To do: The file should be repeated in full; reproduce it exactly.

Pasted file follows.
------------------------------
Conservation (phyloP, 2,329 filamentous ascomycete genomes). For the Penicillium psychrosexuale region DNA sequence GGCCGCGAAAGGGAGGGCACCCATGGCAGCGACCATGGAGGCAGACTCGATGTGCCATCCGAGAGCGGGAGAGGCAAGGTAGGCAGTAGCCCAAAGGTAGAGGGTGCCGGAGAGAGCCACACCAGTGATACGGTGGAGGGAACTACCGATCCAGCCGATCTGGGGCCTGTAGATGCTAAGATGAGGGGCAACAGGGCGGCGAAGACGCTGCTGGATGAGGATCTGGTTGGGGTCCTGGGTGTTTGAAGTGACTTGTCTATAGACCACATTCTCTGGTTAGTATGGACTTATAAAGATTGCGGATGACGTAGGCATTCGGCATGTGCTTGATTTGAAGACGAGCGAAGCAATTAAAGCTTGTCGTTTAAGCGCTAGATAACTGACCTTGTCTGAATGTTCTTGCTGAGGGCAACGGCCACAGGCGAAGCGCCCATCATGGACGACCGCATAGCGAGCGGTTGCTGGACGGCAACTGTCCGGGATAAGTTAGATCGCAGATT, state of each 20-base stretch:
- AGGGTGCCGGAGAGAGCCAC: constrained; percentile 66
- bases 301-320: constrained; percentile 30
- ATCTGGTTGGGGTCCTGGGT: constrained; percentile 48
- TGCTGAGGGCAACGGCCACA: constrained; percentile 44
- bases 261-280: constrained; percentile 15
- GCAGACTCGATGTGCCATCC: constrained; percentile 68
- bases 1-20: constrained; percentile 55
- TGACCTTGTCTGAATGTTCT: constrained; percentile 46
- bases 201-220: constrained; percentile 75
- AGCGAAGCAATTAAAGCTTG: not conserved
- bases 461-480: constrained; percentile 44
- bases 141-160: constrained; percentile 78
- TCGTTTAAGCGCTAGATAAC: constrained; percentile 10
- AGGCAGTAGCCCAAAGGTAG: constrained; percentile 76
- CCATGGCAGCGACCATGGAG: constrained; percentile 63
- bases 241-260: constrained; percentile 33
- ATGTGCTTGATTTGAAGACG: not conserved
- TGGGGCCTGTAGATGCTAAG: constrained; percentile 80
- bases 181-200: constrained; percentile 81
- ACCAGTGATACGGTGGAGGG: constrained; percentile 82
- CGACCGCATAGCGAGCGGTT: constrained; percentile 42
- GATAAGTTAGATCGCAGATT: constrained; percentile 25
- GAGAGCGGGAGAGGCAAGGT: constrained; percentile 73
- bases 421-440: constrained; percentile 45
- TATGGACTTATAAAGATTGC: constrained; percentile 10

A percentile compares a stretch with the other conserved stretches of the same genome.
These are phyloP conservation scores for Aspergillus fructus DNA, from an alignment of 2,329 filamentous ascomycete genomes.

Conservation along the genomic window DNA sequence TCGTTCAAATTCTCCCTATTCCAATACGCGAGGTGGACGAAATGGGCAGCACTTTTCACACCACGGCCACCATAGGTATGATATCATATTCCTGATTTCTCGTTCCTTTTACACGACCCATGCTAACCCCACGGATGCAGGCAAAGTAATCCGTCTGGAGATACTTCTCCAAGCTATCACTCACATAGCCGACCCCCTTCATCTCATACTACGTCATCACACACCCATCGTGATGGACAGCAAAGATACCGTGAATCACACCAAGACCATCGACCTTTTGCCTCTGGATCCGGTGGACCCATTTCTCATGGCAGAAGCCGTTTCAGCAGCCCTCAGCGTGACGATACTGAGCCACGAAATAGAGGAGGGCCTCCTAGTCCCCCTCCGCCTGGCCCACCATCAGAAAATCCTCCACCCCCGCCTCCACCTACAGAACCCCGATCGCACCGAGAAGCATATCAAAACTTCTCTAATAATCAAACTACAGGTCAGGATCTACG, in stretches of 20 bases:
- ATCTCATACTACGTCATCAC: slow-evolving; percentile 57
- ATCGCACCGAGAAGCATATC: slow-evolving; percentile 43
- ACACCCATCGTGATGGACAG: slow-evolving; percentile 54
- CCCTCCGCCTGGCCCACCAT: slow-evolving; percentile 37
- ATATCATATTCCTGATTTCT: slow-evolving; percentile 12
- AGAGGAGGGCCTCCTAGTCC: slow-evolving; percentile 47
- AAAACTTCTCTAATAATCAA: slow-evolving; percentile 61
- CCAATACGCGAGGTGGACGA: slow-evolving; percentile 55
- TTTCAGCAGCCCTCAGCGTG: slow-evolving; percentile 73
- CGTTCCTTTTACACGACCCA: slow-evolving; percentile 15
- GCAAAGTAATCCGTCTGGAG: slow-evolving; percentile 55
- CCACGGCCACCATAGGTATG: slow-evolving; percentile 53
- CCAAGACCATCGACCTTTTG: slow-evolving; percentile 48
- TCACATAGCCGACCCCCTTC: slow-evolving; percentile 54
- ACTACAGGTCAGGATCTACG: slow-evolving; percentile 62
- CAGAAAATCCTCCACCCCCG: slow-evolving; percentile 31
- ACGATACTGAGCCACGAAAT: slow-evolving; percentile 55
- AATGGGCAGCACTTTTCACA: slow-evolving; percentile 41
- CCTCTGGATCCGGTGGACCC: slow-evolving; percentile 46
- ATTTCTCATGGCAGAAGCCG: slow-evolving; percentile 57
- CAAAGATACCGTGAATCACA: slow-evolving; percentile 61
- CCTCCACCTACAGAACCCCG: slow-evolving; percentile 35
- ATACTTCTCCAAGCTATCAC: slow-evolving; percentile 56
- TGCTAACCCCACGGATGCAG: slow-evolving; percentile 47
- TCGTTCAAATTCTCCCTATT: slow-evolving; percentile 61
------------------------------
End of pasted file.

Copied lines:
Conservation (phyloP, 2,329 filamentous ascomycete genomes). For the Penicillium psychrosexuale region DNA sequence GGCCGCGAAAGGGAGGGCACCCATGGCAGCGACCATGGAGGCAGACTCGATGTGCCATCCGAGAGCGGGAGAGGCAAGGTAGGCAGTAGCCCAAAGGTAGAGGGTGCCGGAGAGAGCCACACCAGTGATACGGTGGAGGGAACTACCGATCCAGCCGATCTGGGGCCTGTAGATGCTAAGATGAGGGGCAACAGGGCGGCGAAGACGCTGCTGGATGAGGATCTGGTTGGGGTCCTGGGTGTTTGAAGTGACTTGTCTATAGACCACATTCTCTGGTTAGTATGGACTTATAAAGATTGCGGATGACGTAGGCATTCGGCATGTGCTTGATTTGAAGACGAGCGAAGCAATTAAAGCTTGTCGTTTAAGCGCTAGATAACTGACCTTGTCTGAATGTTCTTGCTGAGGGCAACGGCCACAGGCGAAGCGCCCATCATGGACGACCGCATAGCGAGCGGTTGCTGGACGGCAACTGTCCGGGATAAGTTAGATCGCAGATT, state of each 20-base stretch:
- AGGGTGCCGGAGAGAGCCAC: constrained; percentile 66
- bases 301-320: constrained; percentile 30
- ATCTGGTTGGGGTCCTGGGT: constrained; percentile 48
- TGCTGAGGGCAACGGCCACA: constrained; percentile 44
- bases 261-280: constrained; percentile 15
- GCAGACTCGATGTGCCATCC: constrained; percentile 68
- bases 1-20: constrained; percentile 55
- TGACCTTGTCTGAATGTTCT: constrained; percentile 46
- bases 201-220: constrained; percentile 75
- AGCGAAGCAATTAAAGCTTG: not conserved
- bases 461-480: constrained; percentile 44
- bases 141-160: constrained; percentile 78
- TCGTTTAAGCGCTAGATAAC: constrained; percentile 10
- AGGCAGTAGCCCAAAGGTAG: constrained; percentile 76
- CCATGGCAGCGACCATGGAG: constrained; percentile 63
- bases 241-260: constrained; percentile 33
- ATGTGCTTGATTTGAAGACG: not conserved
- TGGGGCCTGTAGATGCTAAG: constrained; percentile 80
- bases 181-200: constrained; percentile 81
- ACCAGTGATACGGTGGAGGG: constrained; percentile 82
- CGACCGCATAGCGAGCGGTT: constrained; percentile 42
- GATAAGTTAGATCGCAGATT: constrained; percentile 25
- GAGAGCGGGAGAGGCAAGGT: constrained; percentile 73
- bases 421-440: constrained; percentile 45
- TATGGACTTATAAAGATTGC: constrained; percentile 10

A percentile compares a stretch with the other conserved stretches of the same genome.
These are phyloP conservation scores for Aspergillus fructus DNA, from an alignment of 2,329 filamentous ascomycete genomes.

Conservation along the genomic window DNA sequence TCGTTCAAATTCTCCCTATTCCAATACGCGAGGTGGACGAAATGGGCAGCACTTTTCACACCACGGCCACCATAGGTATGATATCATATTCCTGATTTCTCGTTCCTTTTACACGACCCATGCTAACCCCACGGATGCAGGCAAAGTAATCCGTCTGGAGATACTTCTCCAAGCTATCACTCACATAGCCGACCCCCTTCATCTCATACTACGTCATCACACACCCATCGTGATGGACAGCAAAGATACCGTGAATCACACCAAGACCATCGACCTTTTGCCTCTGGATCCGGTGGACCCATTTCTCATGGCAGAAGCCGTTTCAGCAGCCCTCAGCGTGACGATACTGAGCCACGAAATAGAGGAGGGCCTCCTAGTCCCCCTCCGCCTGGCCCACCATCAGAAAATCCTCCACCCCCGCCTCCACCTACAGAACCCCGATCGCACCGAGAAGCATATCAAAACTTCTCTAATAATCAAACTACAGGTCAGGATCTACG, in stretches of 20 bases:
- ATCTCATACTACGTCATCAC: slow-evolving; percentile 57
- ATCGCACCGAGAAGCATATC: slow-evolving; percentile 43
- ACACCCATCGTGATGGACAG: slow-evolving; percentile 54
- CCCTCCGCCTGGCCCACCAT: slow-evolving; percentile 37
- ATATCATATTCCTGATTTCT: slow-evolving; percentile 12
- AGAGGAGGGCCTCCTAGTCC: slow-evolving; percentile 47
- AAAACTTCTCTAATAATCAA: slow-evolving; percentile 61
- CCAATACGCGAGGTGGACGA: slow-evolving; percentile 55
- TTTCAGCAGCCCTCAGCGTG: slow-evolving; percentile 73
- CGTTCCTTTTACACGACCCA: slow-evolving; percentile 15
- GCAAAGTAATCCGTCTGGAG: slow-evolving; percentile 55
- CCACGGCCACCATAGGTATG: slow-evolving; percentile 53
- CCAAGACCATCGACCTTTTG: slow-evolving; percentile 48
- TCACATAGCCGACCCCCTTC: slow-evolving; percentile 54
- ACTACAGGTCAGGATCTACG: slow-evolving; percentile 62
- CAGAAAATCCTCCACCCCCG: slow-evolving; percentile 31
- ACGATACTGAGCCACGAAAT: slow-evolving; percentile 55
- AATGGGCAGCACTTTTCACA: slow-evolving; percentile 41
- CCTCTGGATCCGGTGGACCC: slow-evolving; percentile 46
- ATTTCTCATGGCAGAAGCCG: slow-evolving; percentile 57
- CAAAGATACCGTGAATCACA: slow-evolving; percentile 61
- CCTCCACCTACAGAACCCCG: slow-evolving; percentile 35
- ATACTTCTCCAAGCTATCAC: slow-evolving; percentile 56
- TGCTAACCCCACGGATGCAG: slow-evolving; percentile 47
- TCGTTCAAATTCTCCCTATT: slow-evolving; percentile 61